The 2016 Toyota Mirai hydrogen fuel-cell vehicle is priced at $57,500 in the U.S.
That's far more than a typical internal-combustion or hybrid Toyota of similar size, but Toyota had to undertake significant cost-cutting measures just to achieve that price, it has said.
While the Mirai hasn't yet gone on sale in the U.S. yet, Toyota says it's already looking to lower the fuel-cell car's price to that of a comparable model with an internal-combustion engine.
The company believes it can eventually cut the Mirai's price to the point that it costs about the same as a modern diesel, according to fuel-cell project manager Katsuhiko Hirose in a recent interview with Automotive News (subscription required).
However, Hirose would not discuss details about how Toyota plans to accomplish that--and he admitted there isn't a firm timeline in place for reducing costs.
He said engineers have been under pressure from Toyota leadership to lower the Mirai's price.
But while management wants things done as quickly as possible, he said, the engineers who actually work on the car feel an accelerated timeline is unrealistic.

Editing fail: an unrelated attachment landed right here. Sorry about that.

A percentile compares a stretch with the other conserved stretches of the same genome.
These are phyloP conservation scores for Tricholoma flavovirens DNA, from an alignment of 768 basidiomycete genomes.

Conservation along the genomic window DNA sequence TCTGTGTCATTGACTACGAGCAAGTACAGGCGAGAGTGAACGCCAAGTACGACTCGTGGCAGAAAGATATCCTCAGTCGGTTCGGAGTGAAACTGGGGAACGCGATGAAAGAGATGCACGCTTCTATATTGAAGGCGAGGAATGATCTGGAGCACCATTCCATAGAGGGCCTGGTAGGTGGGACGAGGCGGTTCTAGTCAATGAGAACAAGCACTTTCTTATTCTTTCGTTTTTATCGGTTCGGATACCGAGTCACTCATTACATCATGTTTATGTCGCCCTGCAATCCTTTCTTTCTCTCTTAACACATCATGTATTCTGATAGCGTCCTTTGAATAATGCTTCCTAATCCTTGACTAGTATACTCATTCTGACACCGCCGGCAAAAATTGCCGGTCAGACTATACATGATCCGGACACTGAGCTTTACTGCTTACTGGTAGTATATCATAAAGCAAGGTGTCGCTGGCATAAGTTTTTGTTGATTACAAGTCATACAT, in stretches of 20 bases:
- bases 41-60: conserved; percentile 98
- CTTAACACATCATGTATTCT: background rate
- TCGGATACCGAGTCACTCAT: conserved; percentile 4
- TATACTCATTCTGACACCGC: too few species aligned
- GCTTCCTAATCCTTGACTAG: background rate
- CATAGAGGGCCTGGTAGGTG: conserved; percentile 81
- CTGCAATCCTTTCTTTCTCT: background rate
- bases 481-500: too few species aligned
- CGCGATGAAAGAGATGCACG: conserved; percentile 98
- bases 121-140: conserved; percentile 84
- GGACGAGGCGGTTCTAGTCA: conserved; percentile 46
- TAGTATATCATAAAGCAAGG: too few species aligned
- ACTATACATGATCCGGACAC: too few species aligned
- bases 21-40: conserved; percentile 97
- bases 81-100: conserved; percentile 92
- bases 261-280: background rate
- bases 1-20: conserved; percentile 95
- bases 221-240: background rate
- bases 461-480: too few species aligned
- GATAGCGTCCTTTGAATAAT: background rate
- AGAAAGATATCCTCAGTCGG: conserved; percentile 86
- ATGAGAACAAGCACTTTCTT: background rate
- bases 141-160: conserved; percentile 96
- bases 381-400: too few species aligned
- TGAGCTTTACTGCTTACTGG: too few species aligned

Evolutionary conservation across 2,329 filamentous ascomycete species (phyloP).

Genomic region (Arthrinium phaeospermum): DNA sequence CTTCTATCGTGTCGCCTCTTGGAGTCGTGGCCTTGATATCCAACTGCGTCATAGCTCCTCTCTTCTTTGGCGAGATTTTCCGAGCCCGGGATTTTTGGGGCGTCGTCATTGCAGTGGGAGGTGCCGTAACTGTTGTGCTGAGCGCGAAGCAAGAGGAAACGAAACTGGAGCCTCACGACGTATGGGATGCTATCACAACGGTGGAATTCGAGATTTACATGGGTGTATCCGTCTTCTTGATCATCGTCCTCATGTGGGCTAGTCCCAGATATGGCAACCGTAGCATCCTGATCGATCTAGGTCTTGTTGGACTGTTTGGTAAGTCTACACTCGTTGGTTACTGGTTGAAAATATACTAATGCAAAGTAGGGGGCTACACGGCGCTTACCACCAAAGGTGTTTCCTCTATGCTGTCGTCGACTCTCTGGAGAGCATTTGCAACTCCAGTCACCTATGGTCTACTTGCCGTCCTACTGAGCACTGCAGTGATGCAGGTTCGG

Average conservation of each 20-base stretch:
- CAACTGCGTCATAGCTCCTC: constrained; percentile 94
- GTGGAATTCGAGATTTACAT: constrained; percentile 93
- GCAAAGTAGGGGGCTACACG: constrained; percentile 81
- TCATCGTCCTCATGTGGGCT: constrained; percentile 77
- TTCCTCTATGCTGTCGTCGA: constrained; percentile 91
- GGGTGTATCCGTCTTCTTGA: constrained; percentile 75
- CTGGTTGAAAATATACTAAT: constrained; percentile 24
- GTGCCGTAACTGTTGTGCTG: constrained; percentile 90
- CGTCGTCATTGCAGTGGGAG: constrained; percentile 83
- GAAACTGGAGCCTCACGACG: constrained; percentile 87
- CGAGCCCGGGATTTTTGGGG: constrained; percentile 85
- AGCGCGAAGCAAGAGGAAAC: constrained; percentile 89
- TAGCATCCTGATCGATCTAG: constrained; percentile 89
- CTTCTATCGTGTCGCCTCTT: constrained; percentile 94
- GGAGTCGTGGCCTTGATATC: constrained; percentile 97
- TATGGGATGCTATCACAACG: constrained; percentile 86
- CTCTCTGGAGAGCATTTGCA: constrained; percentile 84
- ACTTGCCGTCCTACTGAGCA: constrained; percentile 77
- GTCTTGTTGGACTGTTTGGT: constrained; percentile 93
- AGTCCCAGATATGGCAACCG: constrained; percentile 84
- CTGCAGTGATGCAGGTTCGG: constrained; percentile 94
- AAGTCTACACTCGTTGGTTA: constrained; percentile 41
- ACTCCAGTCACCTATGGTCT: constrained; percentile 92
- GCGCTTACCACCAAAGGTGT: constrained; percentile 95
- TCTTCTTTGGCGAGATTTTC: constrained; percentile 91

Hirose also noted that mass adoption of fuel cells could take roughly 10 to 15 years--which he argued was similar to the timeframe for hybrids.
This echoes comments made by North American Toyota executive Bob Carter, who has said the Mirai will have the same impact as the company's Prius hybrid, but that the impact may not be felt for decades.
Unlike the Prius, though, Toyota must confront the problem of creating a new fueling infrastructure for the Mirai.
2016 Toyota Mirai
Project manager Hirose minimized the current lack of fueling stations, saying the relatively long range of the Mirai--about 310 miles--means fewer stations are required than for a comparable battery-electric car.
Toyota is dismissive of plug-in cars, and believes fuel-cell cars' longer ranges will ultimately win over customers used to internal combustion.
Even those customers will need to stop and fill up eventually, though, and hydrogen fueling stations cost far more to build than electric-car charging stations.
That may very well be more of an issue than the price of the Mirai itself as Toyota prepares to launch the car in California later this year.